Introduction: Summer Road Trip to Grand Teton and Yellowstone National Parks
Written by Brian Callender | Photography by Julie Boyd
For Julie and I, 2017 can best be described as the year of road trips and National Parks. With the beginning of fall finally here, and summer slowly moving out of sight, we have visited five National Parks to date. With the year not quite over with yet, we hope to squeeze in one or two more trips before the calendar flips to 2018. It’s hard to say that we have anticipated visiting one park more than others, because each is special and unique, but there are certainly those that are higher on our list. Anticipation for this trip to Grand Teton and Yellowstone National Parks had been in the works dating back to 2012 when Julie and I first met, and we started planning it over a year ago, so it was safe to say we were excited for August to finally be here. Plus, we were ready to get on the road and back into the mountains!
An Adventure Five Years in the Making
Our initial plan had been to visit the parks during the famous solar eclipse, but we were forced to shift gears when my new job moved us to the Bay Area at the beginning of the year. Though we weren’t able to visit the parks for the reasons we had originally planned, we still eagerly anticipated the trip and were itching for a new adventure. Having just made a last minute drive to Crater Lake National Park a few short weeks earlier, our focus was now squarely on the Wyoming road trip.
On this particular adventure, we knew we were going to be on the road for quite some time. Before driving out to Wyoming, we first stopped in Southern California to visit family. From there, we headed to Provo, Utah for one night to break up the drive, and then continued on to Wyoming the following day. As much as we love long road trips, we love them even more when the scenery is beautiful (see: Alberta, Canada). Much of this road trip however, took us through desert landscapes with high temperatures and not much to see. For those such instances, we always make sure to have a well stocked playlist to keep us awake, and plenty of snacks and beverages!
Where we stayed
Heading into this trip, our intention was to split time between Grand Teton and Yellowstone National Parks. Arriving on Monday, we checked in at our lodge, Headwaters at Flagg Ranch. The lodge is located between the two parks, and about 2.5 miles from the South Entrance of Yellowstone. Flagg Ranch is an interesting place. While they advertise as being in between both parks, they aren’t really close to either. Being a short drive to the South Entrance to Yellowstone is nice in theory, but you’re still another hour drive to Old Faithful, and about 50 minutes to Jenny Lake. A stay at Flagg Ranch also means you’re going to be completely off the grid. If you want a place that lets you truly disconnect, this is the place you want to stay. No cell service, no Wi-Fi, no televisions, away from it all, except the mosquitoes who are of course, everywhere!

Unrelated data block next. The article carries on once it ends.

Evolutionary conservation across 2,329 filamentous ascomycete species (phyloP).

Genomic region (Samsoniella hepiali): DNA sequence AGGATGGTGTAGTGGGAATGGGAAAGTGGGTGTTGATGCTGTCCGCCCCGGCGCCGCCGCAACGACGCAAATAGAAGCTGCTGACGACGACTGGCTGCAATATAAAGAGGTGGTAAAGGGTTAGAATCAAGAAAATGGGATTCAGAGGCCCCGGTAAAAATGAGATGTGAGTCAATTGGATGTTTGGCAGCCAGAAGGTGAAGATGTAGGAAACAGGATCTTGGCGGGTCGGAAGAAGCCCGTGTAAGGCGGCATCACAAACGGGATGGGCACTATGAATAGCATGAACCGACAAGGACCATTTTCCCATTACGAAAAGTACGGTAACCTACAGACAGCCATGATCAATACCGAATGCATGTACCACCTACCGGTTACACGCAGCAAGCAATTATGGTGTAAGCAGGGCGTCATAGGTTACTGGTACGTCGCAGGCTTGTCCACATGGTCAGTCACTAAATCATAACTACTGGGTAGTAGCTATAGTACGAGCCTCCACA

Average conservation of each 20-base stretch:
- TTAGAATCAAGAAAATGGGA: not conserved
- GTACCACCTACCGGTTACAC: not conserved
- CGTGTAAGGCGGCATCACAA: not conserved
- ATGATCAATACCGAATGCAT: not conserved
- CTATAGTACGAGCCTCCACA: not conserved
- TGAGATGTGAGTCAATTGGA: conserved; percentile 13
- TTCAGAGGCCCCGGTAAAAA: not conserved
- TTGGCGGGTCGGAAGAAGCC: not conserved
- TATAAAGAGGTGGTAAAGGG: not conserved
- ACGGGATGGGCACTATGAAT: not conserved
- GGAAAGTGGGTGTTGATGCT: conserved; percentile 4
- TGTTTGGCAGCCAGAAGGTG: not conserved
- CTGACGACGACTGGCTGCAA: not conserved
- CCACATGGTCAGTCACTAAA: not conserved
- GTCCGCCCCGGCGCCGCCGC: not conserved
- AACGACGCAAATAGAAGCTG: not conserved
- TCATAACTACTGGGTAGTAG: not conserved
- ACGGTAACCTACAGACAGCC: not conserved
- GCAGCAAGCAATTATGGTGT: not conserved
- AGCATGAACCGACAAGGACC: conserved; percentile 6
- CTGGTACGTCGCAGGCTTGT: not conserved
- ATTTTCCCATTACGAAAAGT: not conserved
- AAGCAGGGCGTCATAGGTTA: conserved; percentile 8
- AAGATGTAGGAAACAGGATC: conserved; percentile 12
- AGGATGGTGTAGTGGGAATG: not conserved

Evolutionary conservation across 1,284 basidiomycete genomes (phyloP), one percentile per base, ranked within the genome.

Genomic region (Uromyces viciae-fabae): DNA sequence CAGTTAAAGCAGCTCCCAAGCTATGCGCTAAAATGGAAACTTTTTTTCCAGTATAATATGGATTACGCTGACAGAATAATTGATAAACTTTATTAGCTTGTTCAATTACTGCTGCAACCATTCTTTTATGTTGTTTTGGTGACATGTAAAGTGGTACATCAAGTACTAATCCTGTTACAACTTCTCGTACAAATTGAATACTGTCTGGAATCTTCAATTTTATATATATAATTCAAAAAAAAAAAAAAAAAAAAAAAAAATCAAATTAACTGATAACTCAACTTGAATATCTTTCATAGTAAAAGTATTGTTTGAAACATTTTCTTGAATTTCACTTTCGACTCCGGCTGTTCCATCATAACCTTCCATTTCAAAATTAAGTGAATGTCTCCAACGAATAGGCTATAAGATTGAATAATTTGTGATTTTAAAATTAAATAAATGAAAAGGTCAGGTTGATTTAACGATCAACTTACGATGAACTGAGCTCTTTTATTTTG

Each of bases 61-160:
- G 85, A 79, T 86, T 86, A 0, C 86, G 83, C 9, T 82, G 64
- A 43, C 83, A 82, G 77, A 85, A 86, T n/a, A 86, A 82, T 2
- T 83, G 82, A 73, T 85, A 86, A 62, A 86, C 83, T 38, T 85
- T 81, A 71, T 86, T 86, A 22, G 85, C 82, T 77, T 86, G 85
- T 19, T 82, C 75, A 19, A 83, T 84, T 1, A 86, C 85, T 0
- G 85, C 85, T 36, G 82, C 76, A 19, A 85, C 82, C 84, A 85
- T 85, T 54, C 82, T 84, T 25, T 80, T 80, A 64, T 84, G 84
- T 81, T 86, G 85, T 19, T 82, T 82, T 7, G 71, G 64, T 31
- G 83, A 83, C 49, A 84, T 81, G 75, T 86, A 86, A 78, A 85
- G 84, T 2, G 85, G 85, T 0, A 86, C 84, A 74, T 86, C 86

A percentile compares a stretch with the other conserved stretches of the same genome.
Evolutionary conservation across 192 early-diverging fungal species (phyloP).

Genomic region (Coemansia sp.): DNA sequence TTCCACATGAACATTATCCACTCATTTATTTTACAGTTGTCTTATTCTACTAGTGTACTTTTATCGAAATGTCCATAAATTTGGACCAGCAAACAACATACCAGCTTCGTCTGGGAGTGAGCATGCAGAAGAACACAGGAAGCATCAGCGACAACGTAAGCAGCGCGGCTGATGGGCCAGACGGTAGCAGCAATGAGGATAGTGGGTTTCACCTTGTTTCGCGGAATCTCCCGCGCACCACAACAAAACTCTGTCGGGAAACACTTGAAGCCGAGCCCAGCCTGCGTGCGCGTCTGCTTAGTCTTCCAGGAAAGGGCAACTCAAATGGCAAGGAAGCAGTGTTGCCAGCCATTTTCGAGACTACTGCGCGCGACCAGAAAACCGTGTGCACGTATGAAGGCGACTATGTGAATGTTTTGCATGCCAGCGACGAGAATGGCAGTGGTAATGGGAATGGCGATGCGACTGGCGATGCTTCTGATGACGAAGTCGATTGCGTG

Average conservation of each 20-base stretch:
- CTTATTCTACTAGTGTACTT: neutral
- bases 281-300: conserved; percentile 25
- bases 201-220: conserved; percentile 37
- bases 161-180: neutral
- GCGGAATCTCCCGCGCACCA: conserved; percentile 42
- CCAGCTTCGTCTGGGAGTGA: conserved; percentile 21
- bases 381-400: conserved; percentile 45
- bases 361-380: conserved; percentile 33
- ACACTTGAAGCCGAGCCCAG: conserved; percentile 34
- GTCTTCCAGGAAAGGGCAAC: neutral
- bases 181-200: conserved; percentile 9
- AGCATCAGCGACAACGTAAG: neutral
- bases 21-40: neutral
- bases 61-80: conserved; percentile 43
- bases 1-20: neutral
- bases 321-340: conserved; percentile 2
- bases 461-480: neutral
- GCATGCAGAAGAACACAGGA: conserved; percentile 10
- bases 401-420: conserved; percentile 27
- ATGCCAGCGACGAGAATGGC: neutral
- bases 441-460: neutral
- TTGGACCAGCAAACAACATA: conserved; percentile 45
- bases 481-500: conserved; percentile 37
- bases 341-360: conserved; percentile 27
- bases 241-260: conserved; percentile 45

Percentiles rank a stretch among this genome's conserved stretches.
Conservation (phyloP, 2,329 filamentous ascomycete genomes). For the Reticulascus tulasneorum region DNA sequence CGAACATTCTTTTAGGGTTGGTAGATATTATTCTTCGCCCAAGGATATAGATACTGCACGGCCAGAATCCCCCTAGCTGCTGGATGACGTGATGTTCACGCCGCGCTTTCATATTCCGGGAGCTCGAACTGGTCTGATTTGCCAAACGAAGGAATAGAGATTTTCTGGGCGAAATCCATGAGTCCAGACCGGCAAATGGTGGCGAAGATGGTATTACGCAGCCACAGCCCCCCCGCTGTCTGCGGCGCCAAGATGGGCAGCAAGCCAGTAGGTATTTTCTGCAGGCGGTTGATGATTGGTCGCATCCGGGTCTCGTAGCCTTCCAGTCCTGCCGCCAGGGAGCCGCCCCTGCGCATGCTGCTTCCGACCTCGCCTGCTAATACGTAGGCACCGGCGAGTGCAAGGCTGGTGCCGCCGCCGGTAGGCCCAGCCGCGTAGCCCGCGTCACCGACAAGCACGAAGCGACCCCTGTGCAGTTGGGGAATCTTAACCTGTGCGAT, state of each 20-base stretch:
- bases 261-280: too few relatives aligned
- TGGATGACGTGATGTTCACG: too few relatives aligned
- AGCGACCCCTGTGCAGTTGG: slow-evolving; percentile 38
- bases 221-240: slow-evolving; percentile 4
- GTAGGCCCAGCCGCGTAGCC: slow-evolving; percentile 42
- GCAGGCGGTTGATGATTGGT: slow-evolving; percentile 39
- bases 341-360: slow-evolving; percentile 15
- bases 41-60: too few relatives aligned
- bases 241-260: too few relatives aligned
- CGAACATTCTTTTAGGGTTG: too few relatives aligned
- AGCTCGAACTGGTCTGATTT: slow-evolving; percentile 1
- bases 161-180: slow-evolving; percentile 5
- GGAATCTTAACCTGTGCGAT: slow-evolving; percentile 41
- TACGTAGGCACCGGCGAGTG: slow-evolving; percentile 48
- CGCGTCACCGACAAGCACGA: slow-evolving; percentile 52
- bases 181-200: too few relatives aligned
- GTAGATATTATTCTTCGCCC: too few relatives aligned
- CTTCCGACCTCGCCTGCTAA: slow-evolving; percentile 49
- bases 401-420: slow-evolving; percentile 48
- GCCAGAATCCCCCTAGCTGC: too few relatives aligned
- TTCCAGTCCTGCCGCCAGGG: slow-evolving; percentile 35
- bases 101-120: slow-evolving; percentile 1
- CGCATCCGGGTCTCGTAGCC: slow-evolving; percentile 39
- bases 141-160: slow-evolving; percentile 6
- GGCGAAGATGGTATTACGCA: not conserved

The cabin we stayed in was a Premium King, which is the largest option they offer. It included a private bathroom, fridge, microwave, patio rocking chair, and two entrances. As is common with National Park lodges, our room didn’t have air conditioning, but it did have a small fan that we ran throughout the night. During our visit in the heart of summer, the mosquitoes were out in full force (a theme on this trip!), so we did our best to keep them from entering our room, leaving the screen slider closed. On one evening, we dined at Sheffields, the park’s on-site dining option, with mixed results. Julie’s fish was underwhelming, but my burger was good, and the beers were cold. Based on the price and location, our overall experience at Flagg Ranch was just okay. For a future visit, we would likely opt to stay somewhere within each park to cut down on some of the drive time.
Over the back end of our Wyoming adventure, we stayed in Wilson, just outside of Jackson, at the Bentwood Inn. Similar to our stay at Flagg Ranch, the Bentwood is a bit of a drive to many of the highlights of Grand Teton, but you are much closer to civilization. While not perfect, the Bentwood had significantly better cell service, Wi-Fi (albeit not the fastest), and a small television which we never watched (but it was an option!). The Inn has five primary rooms, or a total of seven if you buyout the whole place. Included in the price are comfortable guest rooms, each with their own private bathroom, breakfast, and evening hors d’ouvres with wine. Overall, we had a great stay at the Bentwood Inn thanks in large part to the hospitality of our Innkeeper, Bob. He made sure we had everything we needed and helped make our wedding weekend a memorable one.
With so much to see and do between the two parks, we were excited to get out and explore! Have uou been to Amphitheater Lake? Let us know about your hike in the comments below!
CHECK OUT THE FOLLOWING POSTS FOR MORE INFORMATION ABOUT VISITING YELLOWSTONE & GRAND TETON NATIONAL PARKS:
Exploring the Cunningham Cabin
An Epic Day Driving the Yellowstone Loop
Hiking to Bradley and Taggart Lakes
Four Places to Photograph The Sunrise in Grand Teton National Park
Summer Roadtrip to Grand Teton and Yellowstone National Parks
4 thoughts on “Introduction: Summer Road Trip to Grand Teton and Yellowstone National Parks”
Nice intro. I look forward to reading about the rest of the trip. Julie’s photos are beautiful as usual.
Thank you Keng! We are excited to share more soon!
I really want to visit Yellowstone, haven’t been!
You definitely need to visit! It’s all kinds of fascinating and there’s so much to see and do.